There are 38000+ shapes and there are 100+ possible shades of color (you can roughly tell how old someone is by asking them what lego colors they remember from their youth).

In the following months, Mattheij built a proof-of-concept sorting system using, of course, LEGO. He broke the problem down into a series of sub-problems (including "feeding LEGO reliably from a hopper is surprisingly hard," one of those facts of nature that will stymie even the best system design). After tinkering with the prototype at length, he expanded the system to a surprisingly complex system of conveyer belts (powered by a home treadmill), various pieces of cabinetry, and "copious quantities of crazy glue."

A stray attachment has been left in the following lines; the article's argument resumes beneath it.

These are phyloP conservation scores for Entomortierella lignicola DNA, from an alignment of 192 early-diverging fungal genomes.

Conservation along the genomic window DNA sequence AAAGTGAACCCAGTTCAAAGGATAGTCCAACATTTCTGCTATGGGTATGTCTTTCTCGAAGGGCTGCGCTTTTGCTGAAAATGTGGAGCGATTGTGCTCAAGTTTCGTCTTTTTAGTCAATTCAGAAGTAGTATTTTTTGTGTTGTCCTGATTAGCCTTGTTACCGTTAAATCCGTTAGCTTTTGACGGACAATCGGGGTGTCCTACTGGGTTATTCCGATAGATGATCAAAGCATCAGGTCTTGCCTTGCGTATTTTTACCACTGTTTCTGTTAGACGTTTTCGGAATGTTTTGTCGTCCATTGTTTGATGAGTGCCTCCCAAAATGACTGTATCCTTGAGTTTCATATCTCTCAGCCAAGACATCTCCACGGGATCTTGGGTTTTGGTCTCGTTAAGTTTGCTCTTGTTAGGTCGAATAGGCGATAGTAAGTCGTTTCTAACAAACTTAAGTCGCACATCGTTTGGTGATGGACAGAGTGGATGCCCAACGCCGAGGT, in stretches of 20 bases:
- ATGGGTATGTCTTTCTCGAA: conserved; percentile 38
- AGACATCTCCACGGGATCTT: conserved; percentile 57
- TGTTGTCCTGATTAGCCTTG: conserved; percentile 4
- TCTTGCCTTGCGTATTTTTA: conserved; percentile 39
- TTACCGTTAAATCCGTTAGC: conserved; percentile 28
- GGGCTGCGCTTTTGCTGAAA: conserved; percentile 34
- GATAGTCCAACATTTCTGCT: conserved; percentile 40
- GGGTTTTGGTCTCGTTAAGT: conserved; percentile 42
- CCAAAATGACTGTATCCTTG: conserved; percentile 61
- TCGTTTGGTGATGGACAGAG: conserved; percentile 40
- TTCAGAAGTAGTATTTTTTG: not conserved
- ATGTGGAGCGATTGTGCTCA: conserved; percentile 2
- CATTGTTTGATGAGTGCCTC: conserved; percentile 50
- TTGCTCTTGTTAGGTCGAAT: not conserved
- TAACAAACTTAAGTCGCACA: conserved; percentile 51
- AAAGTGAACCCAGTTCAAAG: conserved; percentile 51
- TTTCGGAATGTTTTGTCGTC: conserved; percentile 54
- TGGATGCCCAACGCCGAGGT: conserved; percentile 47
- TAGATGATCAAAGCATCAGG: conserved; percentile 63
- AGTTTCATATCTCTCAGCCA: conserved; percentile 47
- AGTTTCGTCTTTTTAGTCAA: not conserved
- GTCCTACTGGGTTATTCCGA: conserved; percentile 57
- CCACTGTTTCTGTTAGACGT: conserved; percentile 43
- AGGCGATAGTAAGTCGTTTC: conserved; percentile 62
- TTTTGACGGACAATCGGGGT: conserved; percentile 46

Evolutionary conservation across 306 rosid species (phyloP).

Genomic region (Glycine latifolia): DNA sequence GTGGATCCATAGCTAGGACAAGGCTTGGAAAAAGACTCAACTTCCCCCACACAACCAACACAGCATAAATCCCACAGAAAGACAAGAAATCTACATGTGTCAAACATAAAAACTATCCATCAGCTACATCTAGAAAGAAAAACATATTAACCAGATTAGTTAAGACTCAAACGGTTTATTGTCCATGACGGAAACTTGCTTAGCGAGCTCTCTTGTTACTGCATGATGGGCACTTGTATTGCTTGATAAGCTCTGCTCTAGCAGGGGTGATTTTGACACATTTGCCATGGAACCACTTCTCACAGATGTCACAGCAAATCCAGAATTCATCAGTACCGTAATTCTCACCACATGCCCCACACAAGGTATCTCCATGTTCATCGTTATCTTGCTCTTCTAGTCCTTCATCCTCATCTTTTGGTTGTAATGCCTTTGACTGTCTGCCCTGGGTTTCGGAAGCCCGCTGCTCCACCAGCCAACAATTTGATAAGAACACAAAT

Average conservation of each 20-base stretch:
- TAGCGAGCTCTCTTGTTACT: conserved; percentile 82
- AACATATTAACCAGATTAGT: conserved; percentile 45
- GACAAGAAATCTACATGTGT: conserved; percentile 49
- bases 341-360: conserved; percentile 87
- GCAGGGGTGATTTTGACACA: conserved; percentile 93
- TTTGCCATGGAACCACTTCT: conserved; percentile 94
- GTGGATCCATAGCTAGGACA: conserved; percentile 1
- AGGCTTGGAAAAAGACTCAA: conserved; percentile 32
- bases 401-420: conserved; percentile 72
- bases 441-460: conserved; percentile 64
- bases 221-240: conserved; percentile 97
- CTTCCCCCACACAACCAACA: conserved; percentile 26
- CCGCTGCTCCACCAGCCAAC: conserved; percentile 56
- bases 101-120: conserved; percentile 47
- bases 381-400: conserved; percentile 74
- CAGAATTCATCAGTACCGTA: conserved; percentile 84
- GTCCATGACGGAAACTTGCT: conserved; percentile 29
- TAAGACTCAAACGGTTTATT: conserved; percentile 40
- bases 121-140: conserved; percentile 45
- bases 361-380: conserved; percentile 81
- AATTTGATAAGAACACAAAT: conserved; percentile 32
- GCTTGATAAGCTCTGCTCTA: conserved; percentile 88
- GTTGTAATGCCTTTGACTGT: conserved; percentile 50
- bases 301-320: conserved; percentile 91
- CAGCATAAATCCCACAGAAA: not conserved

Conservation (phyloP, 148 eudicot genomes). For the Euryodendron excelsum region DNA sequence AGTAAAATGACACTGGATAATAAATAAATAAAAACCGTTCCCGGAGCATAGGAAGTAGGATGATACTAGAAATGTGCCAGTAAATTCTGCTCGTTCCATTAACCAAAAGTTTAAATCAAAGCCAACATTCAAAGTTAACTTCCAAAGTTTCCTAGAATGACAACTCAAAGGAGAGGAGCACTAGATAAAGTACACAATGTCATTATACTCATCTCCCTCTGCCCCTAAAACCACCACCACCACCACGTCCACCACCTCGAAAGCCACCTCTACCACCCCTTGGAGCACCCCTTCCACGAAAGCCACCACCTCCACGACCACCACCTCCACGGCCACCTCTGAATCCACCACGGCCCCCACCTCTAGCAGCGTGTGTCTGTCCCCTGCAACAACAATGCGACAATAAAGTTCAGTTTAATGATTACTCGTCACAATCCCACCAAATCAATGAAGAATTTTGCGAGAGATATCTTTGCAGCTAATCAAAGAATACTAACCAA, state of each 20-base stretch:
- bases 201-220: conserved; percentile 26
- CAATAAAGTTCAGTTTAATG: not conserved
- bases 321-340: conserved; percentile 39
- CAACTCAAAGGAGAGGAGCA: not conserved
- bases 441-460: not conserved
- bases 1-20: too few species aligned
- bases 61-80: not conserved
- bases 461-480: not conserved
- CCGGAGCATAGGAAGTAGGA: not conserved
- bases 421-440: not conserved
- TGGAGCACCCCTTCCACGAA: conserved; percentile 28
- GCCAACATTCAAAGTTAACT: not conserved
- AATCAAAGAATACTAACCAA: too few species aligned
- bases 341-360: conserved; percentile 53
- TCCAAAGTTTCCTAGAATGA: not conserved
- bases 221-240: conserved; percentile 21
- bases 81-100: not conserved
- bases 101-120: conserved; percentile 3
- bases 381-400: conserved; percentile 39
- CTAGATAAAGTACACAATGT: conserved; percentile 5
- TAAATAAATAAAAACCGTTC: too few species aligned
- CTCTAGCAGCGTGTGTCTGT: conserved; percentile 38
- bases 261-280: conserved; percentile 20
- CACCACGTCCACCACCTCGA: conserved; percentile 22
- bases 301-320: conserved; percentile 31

Here's a video showing the current system running at low speed:

The key part of the system was running the bricks past a camera paired with a computer running a neural net-based image classifier. That allows the computer (when sufficiently trained on brick images) to recognize bricks and thus categorize them by color, shape, or other parameters. Remember that as bricks pass by, they can be in any orientation, can be dirty, can even be stuck to other pieces. So having a flexible software system is key to recognizing—in a fraction of a second—what a given brick is, in order to sort it out. When a match is found, a jet of compressed air pops the piece off the conveyer belt and into a waiting bin.